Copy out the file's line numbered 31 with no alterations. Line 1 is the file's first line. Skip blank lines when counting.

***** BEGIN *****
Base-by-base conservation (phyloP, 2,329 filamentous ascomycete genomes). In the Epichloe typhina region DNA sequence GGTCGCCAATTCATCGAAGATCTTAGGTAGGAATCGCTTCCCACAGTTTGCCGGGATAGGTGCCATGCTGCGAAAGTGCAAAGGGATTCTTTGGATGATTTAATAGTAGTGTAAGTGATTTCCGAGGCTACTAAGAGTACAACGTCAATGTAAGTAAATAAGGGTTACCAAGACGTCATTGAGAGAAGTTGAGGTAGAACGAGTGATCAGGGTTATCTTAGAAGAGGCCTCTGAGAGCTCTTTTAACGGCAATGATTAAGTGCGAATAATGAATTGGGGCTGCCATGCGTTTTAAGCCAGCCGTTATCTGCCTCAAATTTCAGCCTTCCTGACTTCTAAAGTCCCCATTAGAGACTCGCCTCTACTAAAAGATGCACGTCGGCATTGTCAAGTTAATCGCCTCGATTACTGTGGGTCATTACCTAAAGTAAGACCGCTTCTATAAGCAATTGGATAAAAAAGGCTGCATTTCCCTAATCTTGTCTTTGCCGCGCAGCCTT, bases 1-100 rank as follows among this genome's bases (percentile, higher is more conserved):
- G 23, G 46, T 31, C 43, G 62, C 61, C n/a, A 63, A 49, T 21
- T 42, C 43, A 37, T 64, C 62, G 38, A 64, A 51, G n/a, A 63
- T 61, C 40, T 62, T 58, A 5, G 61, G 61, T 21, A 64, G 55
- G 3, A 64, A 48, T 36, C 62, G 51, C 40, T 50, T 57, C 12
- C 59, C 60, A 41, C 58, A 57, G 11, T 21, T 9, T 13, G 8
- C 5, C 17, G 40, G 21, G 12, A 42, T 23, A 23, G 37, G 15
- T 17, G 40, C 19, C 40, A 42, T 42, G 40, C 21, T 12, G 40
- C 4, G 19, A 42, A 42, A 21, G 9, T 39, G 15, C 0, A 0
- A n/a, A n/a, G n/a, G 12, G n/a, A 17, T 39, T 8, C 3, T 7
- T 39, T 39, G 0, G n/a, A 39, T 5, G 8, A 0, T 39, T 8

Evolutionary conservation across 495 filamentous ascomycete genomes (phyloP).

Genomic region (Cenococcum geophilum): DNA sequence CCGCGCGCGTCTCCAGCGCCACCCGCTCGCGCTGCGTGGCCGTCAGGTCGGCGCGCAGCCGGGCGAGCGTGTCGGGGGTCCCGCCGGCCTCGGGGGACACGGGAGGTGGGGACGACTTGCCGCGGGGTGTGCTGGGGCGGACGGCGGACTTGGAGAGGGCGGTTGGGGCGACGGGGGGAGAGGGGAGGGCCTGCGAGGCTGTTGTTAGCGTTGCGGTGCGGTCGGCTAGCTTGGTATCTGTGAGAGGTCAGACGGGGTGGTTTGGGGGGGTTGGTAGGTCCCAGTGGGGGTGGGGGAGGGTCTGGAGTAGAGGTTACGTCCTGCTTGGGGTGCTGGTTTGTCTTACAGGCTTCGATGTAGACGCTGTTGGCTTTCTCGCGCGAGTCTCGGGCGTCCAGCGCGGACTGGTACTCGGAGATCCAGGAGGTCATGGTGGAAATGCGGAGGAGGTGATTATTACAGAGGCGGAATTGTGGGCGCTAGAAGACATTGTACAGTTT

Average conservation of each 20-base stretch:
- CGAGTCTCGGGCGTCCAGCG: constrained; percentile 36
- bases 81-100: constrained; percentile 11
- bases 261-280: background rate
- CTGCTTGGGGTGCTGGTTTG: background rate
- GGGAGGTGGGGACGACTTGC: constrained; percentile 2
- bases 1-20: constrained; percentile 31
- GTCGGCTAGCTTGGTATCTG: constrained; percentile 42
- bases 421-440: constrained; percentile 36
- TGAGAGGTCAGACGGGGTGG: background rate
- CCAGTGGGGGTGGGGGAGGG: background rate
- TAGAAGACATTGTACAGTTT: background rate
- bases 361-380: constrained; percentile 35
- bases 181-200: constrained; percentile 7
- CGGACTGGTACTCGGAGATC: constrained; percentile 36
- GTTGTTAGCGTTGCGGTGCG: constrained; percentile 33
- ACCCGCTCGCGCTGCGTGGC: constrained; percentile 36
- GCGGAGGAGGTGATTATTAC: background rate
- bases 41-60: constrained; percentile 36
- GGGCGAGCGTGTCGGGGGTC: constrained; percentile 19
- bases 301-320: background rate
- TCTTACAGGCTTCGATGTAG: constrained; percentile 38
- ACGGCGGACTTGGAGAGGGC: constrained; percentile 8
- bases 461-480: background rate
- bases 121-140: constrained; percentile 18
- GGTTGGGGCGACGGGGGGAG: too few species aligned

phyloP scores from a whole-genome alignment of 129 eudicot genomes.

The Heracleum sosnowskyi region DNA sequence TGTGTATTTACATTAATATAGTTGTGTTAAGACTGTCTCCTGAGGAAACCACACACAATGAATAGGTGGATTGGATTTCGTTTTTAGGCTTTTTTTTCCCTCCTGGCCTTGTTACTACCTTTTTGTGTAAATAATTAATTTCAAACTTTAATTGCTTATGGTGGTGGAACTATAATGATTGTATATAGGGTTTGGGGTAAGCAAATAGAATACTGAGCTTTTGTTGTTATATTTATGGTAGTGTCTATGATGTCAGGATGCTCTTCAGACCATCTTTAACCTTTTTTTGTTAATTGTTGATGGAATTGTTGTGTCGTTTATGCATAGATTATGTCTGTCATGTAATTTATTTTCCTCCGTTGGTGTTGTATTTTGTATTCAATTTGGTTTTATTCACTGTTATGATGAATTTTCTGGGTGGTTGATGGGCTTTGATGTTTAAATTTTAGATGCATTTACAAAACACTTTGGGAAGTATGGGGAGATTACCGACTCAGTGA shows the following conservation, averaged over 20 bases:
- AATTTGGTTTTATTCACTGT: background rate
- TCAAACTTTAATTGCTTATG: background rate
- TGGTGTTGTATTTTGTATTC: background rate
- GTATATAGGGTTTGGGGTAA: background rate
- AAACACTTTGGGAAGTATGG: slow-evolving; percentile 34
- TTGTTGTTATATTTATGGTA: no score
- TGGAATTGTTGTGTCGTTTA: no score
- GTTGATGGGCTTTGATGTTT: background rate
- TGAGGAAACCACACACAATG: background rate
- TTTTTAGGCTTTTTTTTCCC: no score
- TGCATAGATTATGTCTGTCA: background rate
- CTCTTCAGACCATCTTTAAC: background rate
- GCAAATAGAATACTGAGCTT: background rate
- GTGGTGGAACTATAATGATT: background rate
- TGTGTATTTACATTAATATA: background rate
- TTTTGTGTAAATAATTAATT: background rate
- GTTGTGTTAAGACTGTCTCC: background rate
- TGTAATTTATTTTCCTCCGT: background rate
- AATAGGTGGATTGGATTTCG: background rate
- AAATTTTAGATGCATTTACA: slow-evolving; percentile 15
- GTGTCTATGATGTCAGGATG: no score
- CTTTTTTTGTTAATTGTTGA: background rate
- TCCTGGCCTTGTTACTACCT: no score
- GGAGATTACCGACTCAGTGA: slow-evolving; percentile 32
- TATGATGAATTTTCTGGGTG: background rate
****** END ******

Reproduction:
- GCGGAGGAGGTGATTATTAC: background rate